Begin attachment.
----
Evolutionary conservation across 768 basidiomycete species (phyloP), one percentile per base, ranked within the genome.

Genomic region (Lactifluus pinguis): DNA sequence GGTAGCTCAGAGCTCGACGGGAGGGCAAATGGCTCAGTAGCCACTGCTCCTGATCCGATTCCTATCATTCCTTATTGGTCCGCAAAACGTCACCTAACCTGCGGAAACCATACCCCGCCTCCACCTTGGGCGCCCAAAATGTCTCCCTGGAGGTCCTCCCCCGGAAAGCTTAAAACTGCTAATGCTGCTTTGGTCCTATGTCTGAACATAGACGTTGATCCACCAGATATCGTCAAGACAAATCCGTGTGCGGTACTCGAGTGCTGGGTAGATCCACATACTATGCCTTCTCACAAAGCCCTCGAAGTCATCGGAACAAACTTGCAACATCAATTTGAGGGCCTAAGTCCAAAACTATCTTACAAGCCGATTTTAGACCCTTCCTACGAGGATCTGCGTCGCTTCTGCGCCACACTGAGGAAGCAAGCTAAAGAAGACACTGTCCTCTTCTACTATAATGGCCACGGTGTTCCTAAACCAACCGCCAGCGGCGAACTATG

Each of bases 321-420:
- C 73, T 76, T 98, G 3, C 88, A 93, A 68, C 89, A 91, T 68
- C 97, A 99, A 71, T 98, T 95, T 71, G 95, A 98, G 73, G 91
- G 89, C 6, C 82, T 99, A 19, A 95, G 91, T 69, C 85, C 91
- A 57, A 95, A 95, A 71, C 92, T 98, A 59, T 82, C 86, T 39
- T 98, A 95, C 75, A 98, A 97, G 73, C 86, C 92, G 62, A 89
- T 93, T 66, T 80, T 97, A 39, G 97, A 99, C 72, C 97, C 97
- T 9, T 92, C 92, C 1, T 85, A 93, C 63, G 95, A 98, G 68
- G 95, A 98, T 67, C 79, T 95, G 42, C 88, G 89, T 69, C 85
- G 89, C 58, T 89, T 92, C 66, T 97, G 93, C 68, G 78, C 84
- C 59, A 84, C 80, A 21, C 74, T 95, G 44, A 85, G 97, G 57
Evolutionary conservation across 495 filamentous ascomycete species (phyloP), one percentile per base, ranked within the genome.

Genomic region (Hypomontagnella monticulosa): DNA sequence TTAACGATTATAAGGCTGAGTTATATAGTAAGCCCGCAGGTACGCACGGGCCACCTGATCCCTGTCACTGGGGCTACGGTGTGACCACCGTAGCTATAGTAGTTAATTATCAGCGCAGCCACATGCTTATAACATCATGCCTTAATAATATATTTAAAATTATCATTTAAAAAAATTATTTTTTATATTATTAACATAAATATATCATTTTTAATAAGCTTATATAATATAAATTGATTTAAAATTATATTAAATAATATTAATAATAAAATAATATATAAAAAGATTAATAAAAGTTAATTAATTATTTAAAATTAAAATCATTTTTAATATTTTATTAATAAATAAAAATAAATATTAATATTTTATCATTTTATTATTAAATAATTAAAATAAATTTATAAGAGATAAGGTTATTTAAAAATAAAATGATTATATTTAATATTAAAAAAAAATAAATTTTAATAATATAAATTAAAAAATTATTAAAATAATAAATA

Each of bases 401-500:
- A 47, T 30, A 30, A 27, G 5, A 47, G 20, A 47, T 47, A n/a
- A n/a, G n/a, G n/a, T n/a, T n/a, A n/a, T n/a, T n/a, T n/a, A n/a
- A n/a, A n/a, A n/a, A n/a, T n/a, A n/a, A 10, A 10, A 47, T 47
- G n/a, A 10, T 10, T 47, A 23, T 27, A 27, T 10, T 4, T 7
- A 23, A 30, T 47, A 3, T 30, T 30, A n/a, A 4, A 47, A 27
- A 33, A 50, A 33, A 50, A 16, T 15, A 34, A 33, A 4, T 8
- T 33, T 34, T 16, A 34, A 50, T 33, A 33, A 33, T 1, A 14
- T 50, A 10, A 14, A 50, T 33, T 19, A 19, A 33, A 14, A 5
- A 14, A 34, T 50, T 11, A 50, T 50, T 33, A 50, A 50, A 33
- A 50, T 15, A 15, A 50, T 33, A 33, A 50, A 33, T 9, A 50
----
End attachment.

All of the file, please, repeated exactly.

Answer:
Evolutionary conservation across 768 basidiomycete species (phyloP), one percentile per base, ranked within the genome.

Genomic region (Lactifluus pinguis): DNA sequence GGTAGCTCAGAGCTCGACGGGAGGGCAAATGGCTCAGTAGCCACTGCTCCTGATCCGATTCCTATCATTCCTTATTGGTCCGCAAAACGTCACCTAACCTGCGGAAACCATACCCCGCCTCCACCTTGGGCGCCCAAAATGTCTCCCTGGAGGTCCTCCCCCGGAAAGCTTAAAACTGCTAATGCTGCTTTGGTCCTATGTCTGAACATAGACGTTGATCCACCAGATATCGTCAAGACAAATCCGTGTGCGGTACTCGAGTGCTGGGTAGATCCACATACTATGCCTTCTCACAAAGCCCTCGAAGTCATCGGAACAAACTTGCAACATCAATTTGAGGGCCTAAGTCCAAAACTATCTTACAAGCCGATTTTAGACCCTTCCTACGAGGATCTGCGTCGCTTCTGCGCCACACTGAGGAAGCAAGCTAAAGAAGACACTGTCCTCTTCTACTATAATGGCCACGGTGTTCCTAAACCAACCGCCAGCGGCGAACTATG

Each of bases 321-420:
- C 73, T 76, T 98, G 3, C 88, A 93, A 68, C 89, A 91, T 68
- C 97, A 99, A 71, T 98, T 95, T 71, G 95, A 98, G 73, G 91
- G 89, C 6, C 82, T 99, A 19, A 95, G 91, T 69, C 85, C 91
- A 57, A 95, A 95, A 71, C 92, T 98, A 59, T 82, C 86, T 39
- T 98, A 95, C 75, A 98, A 97, G 73, C 86, C 92, G 62, A 89
- T 93, T 66, T 80, T 97, A 39, G 97, A 99, C 72, C 97, C 97
- T 9, T 92, C 92, C 1, T 85, A 93, C 63, G 95, A 98, G 68
- G 95, A 98, T 67, C 79, T 95, G 42, C 88, G 89, T 69, C 85
- G 89, C 58, T 89, T 92, C 66, T 97, G 93, C 68, G 78, C 84
- C 59, A 84, C 80, A 21, C 74, T 95, G 44, A 85, G 97, G 57
Evolutionary conservation across 495 filamentous ascomycete species (phyloP), one percentile per base, ranked within the genome.

Genomic region (Hypomontagnella monticulosa): DNA sequence TTAACGATTATAAGGCTGAGTTATATAGTAAGCCCGCAGGTACGCACGGGCCACCTGATCCCTGTCACTGGGGCTACGGTGTGACCACCGTAGCTATAGTAGTTAATTATCAGCGCAGCCACATGCTTATAACATCATGCCTTAATAATATATTTAAAATTATCATTTAAAAAAATTATTTTTTATATTATTAACATAAATATATCATTTTTAATAAGCTTATATAATATAAATTGATTTAAAATTATATTAAATAATATTAATAATAAAATAATATATAAAAAGATTAATAAAAGTTAATTAATTATTTAAAATTAAAATCATTTTTAATATTTTATTAATAAATAAAAATAAATATTAATATTTTATCATTTTATTATTAAATAATTAAAATAAATTTATAAGAGATAAGGTTATTTAAAAATAAAATGATTATATTTAATATTAAAAAAAAATAAATTTTAATAATATAAATTAAAAAATTATTAAAATAATAAATA

Each of bases 401-500:
- A 47, T 30, A 30, A 27, G 5, A 47, G 20, A 47, T 47, A n/a
- A n/a, G n/a, G n/a, T n/a, T n/a, A n/a, T n/a, T n/a, T n/a, A n/a
- A n/a, A n/a, A n/a, A n/a, T n/a, A n/a, A 10, A 10, A 47, T 47
- G n/a, A 10, T 10, T 47, A 23, T 27, A 27, T 10, T 4, T 7
- A 23, A 30, T 47, A 3, T 30, T 30, A n/a, A 4, A 47, A 27
- A 33, A 50, A 33, A 50, A 16, T 15, A 34, A 33, A 4, T 8
- T 33, T 34, T 16, A 34, A 50, T 33, A 33, A 33, T 1, A 14
- T 50, A 10, A 14, A 50, T 33, T 19, A 19, A 33, A 14, A 5
- A 14, A 34, T 50, T 11, A 50, T 50, T 33, A 50, A 50, A 33
- A 50, T 15, A 15, A 50, T 33, A 33, A 50, A 33, T 9, A 50